|(27) Posted by Geir Sune Tallaksen Østmoe [Saturday, May 30, 2020 08:52]|
There seems to be a different way:
1.Ka8 2.Qb8 3.Bd8 4.c7 5.Bd7 6.Bc8 7.Rd6 8.Rd7 9.d6 10.Rh5 11.Rh8 12.Re8 13.f8P 14.g8P=
There are move order duals on move 1, 2, 5, 6 and 13.
|(28) Posted by Peter Wong [Friday, Jun 5, 2020 16:09]|
@Geir Sune, I have sent you a message through Notes here. Please check your Inbox!
|(29) Posted by Rewan Demontay (Real Name: James Malcom) [Tuesday, Jun 16, 2020 18:08]; edited by Rewan Demontay (Real Name: James Malcom) [20-06-16]|
I've managed to create a PG that has another theme added in. Try to solve it!
PG 9.5, C+ By Jacobi
(= 12+13 )
|(30) Posted by Rewan Demontay (Real Name: James Malcom) [Wednesday, Aug 26, 2020 20:40]|
Here is the solution to the last proof game for those who didn’t solve it-1. a4 d5 2. a5 Qd6 3. a6 Qxh2 4. axb7 Qxg1 5. bxc8=P Qxf1+ 6. Kxf1 Kd7 7. Kg1 Kd6 8 Kh2 Nd7 9. Rf1 Rxc8 10. Kg1. The theme is false castling.
The other day, I found another concept that could be combined with the dummy pawn.
PG in 11.0 C+
(= 13+13 )
Dummy Pawn+Belfort Theme
This took Jacobi around 25-26 minutes to verifiy. Time well spent!
|(31) Posted by ichai [Friday, Aug 28, 2020 06:52]|
what do mean “Belfort theme” ?
|(32) Posted by Hauke Reddmann [Friday, Aug 28, 2020 10:43]|
I googled, it obviously is this:
|(33) Posted by Joost de Heer [Friday, Aug 28, 2020 17:18]|
Belfort theme = This was a rapid composition tourney held during the FIDE Congress in Belfort, Jul. 1994. The tourney asked for dual-free SPGs where, in the final position, at least two units occupy initial squares of the corresponding opposite-color unit.
So no Belfort-theme as there is no second unit besides Bc8.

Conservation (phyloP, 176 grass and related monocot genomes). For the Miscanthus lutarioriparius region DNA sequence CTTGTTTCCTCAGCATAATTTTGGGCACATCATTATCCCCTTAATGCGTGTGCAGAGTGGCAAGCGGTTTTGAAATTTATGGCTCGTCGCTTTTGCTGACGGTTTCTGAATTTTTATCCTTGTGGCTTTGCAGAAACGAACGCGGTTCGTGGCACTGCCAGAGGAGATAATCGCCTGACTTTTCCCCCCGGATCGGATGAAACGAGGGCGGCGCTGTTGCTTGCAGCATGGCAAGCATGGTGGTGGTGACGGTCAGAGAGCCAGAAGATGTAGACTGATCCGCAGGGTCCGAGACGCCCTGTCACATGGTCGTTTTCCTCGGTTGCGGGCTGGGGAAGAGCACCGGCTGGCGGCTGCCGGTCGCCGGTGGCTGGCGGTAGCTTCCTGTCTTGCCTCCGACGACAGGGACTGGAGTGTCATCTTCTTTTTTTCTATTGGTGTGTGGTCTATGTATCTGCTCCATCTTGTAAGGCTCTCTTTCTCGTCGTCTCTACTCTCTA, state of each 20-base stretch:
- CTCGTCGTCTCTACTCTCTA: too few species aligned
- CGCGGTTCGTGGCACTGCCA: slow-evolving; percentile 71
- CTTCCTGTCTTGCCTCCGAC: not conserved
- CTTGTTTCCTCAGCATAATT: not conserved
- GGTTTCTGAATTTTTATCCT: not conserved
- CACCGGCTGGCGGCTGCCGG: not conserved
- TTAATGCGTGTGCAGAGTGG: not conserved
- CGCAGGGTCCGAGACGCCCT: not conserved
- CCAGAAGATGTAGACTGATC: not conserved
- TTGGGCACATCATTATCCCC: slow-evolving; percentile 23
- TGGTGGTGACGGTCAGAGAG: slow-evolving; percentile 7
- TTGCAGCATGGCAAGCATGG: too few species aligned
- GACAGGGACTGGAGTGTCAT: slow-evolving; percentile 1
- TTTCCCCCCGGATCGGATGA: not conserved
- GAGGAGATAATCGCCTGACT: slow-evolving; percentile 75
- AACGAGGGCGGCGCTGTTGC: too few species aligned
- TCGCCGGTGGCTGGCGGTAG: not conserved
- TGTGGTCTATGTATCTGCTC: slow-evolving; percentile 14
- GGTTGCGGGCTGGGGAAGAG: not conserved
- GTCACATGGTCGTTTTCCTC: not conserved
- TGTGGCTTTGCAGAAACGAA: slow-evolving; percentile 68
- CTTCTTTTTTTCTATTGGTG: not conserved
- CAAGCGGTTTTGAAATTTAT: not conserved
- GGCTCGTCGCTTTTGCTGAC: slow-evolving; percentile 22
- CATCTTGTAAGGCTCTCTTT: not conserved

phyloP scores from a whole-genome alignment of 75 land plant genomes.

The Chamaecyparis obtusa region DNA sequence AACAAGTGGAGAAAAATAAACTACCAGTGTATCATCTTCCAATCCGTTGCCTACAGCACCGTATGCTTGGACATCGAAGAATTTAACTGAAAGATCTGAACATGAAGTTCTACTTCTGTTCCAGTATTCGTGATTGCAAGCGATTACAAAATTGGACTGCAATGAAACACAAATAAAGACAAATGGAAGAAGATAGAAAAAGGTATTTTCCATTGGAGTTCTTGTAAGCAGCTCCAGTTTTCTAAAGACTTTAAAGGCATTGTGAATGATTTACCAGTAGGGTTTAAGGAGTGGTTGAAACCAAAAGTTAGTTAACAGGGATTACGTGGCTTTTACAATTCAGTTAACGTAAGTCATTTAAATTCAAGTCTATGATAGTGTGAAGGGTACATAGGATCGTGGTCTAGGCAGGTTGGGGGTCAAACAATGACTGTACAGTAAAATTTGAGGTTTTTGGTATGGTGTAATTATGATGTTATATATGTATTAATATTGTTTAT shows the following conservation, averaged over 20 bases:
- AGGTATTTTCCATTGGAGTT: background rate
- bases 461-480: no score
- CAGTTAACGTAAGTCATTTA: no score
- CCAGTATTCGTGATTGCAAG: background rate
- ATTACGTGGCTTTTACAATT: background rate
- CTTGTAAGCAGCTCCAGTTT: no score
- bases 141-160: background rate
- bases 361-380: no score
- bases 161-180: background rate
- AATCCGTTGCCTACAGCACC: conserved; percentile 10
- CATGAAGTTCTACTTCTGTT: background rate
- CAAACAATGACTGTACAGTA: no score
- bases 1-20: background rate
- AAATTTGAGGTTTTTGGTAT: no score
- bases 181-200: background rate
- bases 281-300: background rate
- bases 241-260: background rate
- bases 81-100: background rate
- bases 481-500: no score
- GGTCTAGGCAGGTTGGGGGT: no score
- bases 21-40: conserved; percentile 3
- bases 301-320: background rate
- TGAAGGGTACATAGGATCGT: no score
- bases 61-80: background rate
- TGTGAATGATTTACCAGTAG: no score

|(34) Posted by Rewan Demontay (Real Name: James Malcom) [Friday, Aug 28, 2020 19:06]|
Joost, I had asked Andrew if there was a theme for when a piece visits the home square of a similar colored piece, and he said Belfort. So what is the theme for a single visitation then?
EDIT: Removed an incorrect PG
|(35) Posted by Andrew Buchanan [Saturday, Aug 29, 2020 07:47]|
Yes some slight confusion, sorry :D I naturally think of Belfort as a property of a single piece. Obviously implementing it just once is trivial, and the solver may think: why doesn't the composer extend it to Ceriani-Frolkin or Pronkin? So it's a "more the merrier" kind of thing. I'd forgotten the original tourney definition. The record I believe is P1000196 in PDB by Unto with an amazing 10 Belfort units!
A couple of other nuances on this theme, due to its visual nature:
(1) Any other non-Belfort unit 7th & 8th ranks (i.e. on the wrong squares) are very anti-thematic.
(2) A pawn on the 7th rank is thematic.
(3) A Belfort unit must achieve its status at the end diagram. It can't be on the key square and then go away.
(4) The combination of Belfort with another visual, end-diagram theme, Homebase, gives "Home and Away Base", and only a few examples are known. The legendary pure "Awaybase", where all surviving units are Belfort has never been achieved in a proof game, as far as I know. That would be a stupendous achievement
|(36) Posted by Rewan Demontay (Real Name: James Malcom) [Wednesday, Oct 14, 2020 17:33]|
For Joost de Heer and the lot of you all, a true Belfort.
PG 9.5, C+
(= 13+11 )